Dianna also loves to give veiled insults and backhanded compliments. Essentially, an insult that is disguised as something else. Like telling her colleague that she “loves their haircut, it looks so much better”. The intention being to make her friend feel insecure about her hair having looked terrible. Or in a conversation at the dinner table with her daughter’s friend saying “You're not married? Nothing wrong with that, honey. You're a career lady.” When everyone knows full well that Dianna does not believe that a woman should put career before family, and definitely didn’t do that herself because of how much she disapproves of it. Or saying to one of her unmarried friends “I wish I didn’t have any responsibilities like you.” Which though it sounds like envy and even admiration, is her backdoor way of saying that she ought to be ashamed because her life choices are not admirable and don’t benefit anyone but herself, unlike Dianna’s life choices, which are both admirable and all about duty to others.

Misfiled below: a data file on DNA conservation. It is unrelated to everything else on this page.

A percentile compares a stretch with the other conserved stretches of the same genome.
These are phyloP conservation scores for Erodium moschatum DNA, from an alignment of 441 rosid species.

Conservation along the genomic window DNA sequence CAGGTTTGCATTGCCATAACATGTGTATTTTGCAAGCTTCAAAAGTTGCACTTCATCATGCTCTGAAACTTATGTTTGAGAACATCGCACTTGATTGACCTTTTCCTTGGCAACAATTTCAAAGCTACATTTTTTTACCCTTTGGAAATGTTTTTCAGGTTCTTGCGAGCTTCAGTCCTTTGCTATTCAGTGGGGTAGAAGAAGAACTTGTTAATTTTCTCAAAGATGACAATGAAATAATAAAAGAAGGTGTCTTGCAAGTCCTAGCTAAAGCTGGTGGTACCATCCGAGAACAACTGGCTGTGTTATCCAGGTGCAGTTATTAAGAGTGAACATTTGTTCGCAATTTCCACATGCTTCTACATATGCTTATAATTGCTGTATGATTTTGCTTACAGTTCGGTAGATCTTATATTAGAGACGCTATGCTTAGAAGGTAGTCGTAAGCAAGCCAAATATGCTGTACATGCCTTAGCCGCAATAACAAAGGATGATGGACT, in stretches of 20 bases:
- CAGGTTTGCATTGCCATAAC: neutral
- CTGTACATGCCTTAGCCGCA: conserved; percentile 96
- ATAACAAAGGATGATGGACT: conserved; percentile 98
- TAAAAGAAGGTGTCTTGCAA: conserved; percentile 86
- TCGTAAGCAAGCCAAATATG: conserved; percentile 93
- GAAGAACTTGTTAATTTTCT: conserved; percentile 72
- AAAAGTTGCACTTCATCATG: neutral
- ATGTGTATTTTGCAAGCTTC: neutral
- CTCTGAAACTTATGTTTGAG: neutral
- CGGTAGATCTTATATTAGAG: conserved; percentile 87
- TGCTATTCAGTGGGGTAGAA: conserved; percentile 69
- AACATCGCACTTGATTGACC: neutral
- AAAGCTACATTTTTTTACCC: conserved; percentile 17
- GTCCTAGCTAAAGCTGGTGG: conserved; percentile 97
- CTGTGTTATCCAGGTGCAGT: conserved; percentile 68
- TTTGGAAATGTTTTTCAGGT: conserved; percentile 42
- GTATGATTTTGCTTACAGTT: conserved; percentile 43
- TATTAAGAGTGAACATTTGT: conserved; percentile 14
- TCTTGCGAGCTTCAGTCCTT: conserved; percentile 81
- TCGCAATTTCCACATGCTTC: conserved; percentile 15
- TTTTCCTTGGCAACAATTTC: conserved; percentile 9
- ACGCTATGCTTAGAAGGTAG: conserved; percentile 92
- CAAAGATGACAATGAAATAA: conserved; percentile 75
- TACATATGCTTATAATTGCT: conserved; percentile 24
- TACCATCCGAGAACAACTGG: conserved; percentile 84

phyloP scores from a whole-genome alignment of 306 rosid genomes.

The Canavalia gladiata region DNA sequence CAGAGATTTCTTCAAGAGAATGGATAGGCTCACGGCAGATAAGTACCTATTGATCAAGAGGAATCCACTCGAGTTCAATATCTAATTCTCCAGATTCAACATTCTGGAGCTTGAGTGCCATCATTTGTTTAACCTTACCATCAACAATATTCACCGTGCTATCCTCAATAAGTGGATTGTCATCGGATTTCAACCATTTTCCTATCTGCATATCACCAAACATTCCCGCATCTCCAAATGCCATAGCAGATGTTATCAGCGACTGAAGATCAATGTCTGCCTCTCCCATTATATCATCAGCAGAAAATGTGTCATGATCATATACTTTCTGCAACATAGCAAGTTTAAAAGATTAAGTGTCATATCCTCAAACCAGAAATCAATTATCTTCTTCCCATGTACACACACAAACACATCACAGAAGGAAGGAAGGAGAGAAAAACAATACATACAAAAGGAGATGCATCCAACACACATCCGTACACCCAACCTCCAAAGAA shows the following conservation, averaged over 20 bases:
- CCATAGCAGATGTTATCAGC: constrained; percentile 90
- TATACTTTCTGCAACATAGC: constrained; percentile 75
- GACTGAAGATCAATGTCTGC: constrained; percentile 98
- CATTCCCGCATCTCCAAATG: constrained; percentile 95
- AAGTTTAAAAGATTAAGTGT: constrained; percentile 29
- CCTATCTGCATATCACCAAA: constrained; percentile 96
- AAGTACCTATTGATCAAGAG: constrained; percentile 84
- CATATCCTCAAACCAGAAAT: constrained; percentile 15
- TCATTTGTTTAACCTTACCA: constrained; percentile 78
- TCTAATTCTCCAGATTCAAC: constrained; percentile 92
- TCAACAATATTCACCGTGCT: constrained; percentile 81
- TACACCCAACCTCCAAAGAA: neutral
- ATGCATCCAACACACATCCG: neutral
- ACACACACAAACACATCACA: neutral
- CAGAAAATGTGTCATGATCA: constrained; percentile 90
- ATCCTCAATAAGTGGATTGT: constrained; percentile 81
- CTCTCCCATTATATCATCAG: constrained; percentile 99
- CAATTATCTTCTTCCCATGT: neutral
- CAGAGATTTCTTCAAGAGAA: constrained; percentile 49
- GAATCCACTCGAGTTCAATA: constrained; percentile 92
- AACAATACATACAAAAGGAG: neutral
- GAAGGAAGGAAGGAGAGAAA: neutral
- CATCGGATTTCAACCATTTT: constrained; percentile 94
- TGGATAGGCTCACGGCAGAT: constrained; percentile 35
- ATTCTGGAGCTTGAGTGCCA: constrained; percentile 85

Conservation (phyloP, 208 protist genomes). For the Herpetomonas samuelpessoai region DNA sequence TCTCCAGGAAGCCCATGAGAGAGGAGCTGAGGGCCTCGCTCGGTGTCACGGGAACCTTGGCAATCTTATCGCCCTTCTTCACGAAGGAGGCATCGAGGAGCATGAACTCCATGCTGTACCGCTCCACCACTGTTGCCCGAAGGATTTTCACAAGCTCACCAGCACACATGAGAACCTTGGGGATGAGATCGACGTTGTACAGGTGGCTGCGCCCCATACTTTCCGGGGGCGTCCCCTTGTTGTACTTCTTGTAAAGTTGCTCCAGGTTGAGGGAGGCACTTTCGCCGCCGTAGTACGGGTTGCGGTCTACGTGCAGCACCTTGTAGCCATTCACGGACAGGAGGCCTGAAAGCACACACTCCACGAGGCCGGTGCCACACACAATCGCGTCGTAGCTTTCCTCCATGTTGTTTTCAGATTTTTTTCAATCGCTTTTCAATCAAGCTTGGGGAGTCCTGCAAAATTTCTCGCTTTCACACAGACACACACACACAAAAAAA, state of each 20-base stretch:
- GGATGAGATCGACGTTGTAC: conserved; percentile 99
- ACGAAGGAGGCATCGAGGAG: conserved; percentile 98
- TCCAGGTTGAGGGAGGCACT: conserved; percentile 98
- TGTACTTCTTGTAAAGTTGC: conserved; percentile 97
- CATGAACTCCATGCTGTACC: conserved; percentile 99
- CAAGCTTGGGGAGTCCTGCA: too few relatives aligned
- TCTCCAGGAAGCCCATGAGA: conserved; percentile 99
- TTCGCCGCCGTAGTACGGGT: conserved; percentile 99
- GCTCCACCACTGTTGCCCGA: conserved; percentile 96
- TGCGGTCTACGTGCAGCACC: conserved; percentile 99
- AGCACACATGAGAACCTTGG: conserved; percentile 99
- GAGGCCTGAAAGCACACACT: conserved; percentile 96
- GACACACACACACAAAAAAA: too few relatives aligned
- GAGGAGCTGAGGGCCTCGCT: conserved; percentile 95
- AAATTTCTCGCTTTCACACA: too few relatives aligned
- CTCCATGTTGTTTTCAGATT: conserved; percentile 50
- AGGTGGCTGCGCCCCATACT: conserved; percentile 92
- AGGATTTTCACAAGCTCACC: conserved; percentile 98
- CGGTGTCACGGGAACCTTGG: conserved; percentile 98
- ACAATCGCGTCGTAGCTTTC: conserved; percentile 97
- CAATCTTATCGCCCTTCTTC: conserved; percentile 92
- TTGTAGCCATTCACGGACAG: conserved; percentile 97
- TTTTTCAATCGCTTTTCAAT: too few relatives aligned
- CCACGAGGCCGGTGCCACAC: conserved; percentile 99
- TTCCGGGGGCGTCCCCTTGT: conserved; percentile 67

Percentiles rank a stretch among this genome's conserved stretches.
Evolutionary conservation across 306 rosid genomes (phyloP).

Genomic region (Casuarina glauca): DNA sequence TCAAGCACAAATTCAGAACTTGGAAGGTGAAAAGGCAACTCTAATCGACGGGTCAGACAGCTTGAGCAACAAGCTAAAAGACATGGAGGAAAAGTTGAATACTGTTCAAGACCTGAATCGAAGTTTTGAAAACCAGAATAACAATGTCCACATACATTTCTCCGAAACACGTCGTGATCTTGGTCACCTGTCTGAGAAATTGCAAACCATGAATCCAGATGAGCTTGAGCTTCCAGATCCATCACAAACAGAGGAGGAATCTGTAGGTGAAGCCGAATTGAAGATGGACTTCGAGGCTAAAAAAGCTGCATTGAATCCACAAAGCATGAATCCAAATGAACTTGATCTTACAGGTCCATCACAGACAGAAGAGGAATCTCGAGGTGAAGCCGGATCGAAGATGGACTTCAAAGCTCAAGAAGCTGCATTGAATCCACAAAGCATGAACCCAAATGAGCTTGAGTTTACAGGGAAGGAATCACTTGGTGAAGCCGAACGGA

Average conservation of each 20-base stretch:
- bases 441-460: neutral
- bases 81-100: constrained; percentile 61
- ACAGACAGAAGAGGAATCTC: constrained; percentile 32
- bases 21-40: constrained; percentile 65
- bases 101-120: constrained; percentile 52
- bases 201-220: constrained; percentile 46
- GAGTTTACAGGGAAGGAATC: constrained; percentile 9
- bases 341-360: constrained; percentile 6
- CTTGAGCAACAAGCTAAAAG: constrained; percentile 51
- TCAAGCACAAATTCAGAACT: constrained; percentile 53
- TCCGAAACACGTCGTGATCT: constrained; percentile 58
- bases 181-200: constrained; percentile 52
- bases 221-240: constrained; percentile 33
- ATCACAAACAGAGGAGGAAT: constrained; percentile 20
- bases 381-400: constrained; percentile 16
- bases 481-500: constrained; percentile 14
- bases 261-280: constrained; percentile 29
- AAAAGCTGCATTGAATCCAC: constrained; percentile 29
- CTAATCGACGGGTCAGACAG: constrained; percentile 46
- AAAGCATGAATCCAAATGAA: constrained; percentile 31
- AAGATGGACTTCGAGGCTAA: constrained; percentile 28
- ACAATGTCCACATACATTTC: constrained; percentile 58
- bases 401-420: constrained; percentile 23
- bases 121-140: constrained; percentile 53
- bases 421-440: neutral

On the other side of the coin, Dianna idolized a specific politician and did everything she could to support their cause, in the hopes of one day being able to meet them and befriend them. To Dianna, if this politician befriended her, it would prove that she does have value. But, low and behold, when the day finally did come that she had put so much effort into the politician’s campaign that she was brought in and the politician did make her a friend, she immediately started respecting and valuing the politician less. Dianna could no longer see this politician’s excellence and power. Instead, she simply saw this politician as human. What had happened was that because this politician decided to associate with her, instead of it increasing her self-esteem, it made her depreciate the politician by virtue of their association with her. If the politician kept her in their company, they couldn’t be that amazing. Subconsciously, in Diana’s mind, the only way for this politician to prove and confirm their own greatness, was to in fact reject her. And so, her commitment to the campaign went steadily downhill. And this politician could not understand why suddenly, Dianna had gone from revering them to behaving so casually apathetic towards them and towards the campaign. Of course, Dianna just made the excuse that it was because she was busy with other things. Unaware of course that saying so, was another covert move to diminish the importance of the politician and make them feel like she has more important things to do and more important people to do them with, putting herself above the politician.